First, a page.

Unfair School Discipline Bad Kids? Worse Policy

Ocr Data On Suspensions

Nearly 40 years later, not only do racial disparities persist but suspensions are used more widely and at an earlier age. More than 5,000 preschool students were given out-of-school suspensions in 2011-12—and more than half of those students were suspended more than once. As Vera found in a recent review of zero tolerance in schools, these policies make neither schools nor students safer.  

As we approach the 60th anniversary of Brown v. Board of Education this spring, it may be instructive to evaluate the recent data from the Office of Civil Rights in light of the broader issue of racial segregation in public education. As cities, suburbs and neighborhoods have become more racially and ethnically integrated over the last generation, schools have retained high levels of segregation. And segregated remains unequal. How can public policymakers support integrated districts and schools in their efforts to fairly educate all students?

In the contemporary policy arena, such questions are not as urgent or as popular. However, a new report from the Civil Rights Project / Proyecto Derechos Civiles at UCLA reminds us that close to home in New York, integration remains elusive. The most recent analysis of schools in New York shows them to be the most racially segregated in the nation.

There is broad political support for closing the opportunity gap for students of color. Since there is evidence that segregated schools and harsh school discipline thwart these students’ chances for success, policymakers need to find ways to address both.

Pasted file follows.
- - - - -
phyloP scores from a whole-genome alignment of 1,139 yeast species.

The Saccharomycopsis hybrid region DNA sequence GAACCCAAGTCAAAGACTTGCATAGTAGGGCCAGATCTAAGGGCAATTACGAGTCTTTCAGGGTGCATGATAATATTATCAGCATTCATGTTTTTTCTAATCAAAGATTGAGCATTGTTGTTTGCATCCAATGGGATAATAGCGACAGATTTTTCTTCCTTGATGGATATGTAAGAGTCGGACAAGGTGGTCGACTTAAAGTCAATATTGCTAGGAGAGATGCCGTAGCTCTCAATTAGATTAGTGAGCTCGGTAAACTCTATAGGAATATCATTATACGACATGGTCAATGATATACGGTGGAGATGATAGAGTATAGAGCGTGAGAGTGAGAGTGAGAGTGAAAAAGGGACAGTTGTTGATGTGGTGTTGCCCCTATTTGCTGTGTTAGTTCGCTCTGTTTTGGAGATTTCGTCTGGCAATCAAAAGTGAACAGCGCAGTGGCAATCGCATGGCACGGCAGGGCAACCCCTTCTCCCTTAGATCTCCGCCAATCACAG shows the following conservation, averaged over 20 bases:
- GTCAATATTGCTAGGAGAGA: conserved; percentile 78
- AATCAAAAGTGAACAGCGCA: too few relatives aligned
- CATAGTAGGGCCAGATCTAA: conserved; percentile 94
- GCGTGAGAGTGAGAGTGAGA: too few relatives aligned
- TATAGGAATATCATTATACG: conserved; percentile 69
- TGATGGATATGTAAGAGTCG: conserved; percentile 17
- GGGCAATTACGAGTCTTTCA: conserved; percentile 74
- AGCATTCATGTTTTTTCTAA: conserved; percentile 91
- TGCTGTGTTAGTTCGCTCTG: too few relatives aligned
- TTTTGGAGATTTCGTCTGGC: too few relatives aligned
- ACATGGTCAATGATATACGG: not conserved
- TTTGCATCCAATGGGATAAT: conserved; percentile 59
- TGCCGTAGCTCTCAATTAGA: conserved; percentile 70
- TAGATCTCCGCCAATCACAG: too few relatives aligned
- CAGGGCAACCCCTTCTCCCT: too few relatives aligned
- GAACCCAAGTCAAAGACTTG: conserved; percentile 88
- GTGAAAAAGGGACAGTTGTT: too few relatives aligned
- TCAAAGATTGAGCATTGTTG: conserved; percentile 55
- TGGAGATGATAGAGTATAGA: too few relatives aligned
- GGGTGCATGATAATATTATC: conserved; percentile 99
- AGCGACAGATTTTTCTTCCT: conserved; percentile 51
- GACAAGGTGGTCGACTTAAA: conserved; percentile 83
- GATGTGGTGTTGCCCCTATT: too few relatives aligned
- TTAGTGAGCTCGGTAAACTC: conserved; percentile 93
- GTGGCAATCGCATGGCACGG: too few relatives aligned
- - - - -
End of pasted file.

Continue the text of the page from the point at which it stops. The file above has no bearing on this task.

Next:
Safety and order in schools does not have to come at the cost of fairness. While all youth should be held responsible for their behavior, adults should take responsibility for their behavior too. In responding to young people in school, parents, teachers, advocates and administrators can work together in the best interests of all children to reform and improve school discipline.


Series: Target 2020

Justice is on the Ballot

We elect federal leaders, district attorneys, mayors, local legislators, and sheriffs—people who shape how our communities ensure public safety and secure justice.

Election Day is in six weeks, but in communities across the United States, voting for the 2020 election is already underway. In every race, from the federal to the state to the local level, it’s clear: Justice is on the ballot. Our votes can help ensure due process for immigrants facing deportation, address overpolicing in communities of color and ...

Blog Post
  • Nicholas Turner
    Nicholas Turner
September 22, 2020
Blog Post

No Access to Justice

Breaking the Cycle of Homelessness and Jail

On any given night in the United States, more than 550,000 people experience homelessness. The U.S. legal system criminalizes survival behaviors associated with homelessness and fails to acknowledge that people who are homeless face impossible odds within the legal process. Black people, who already face a disproportionate risk of homelessness, are ...

  • Madeline Bailey, Erica Crew, Madz Reeve
August 12, 2020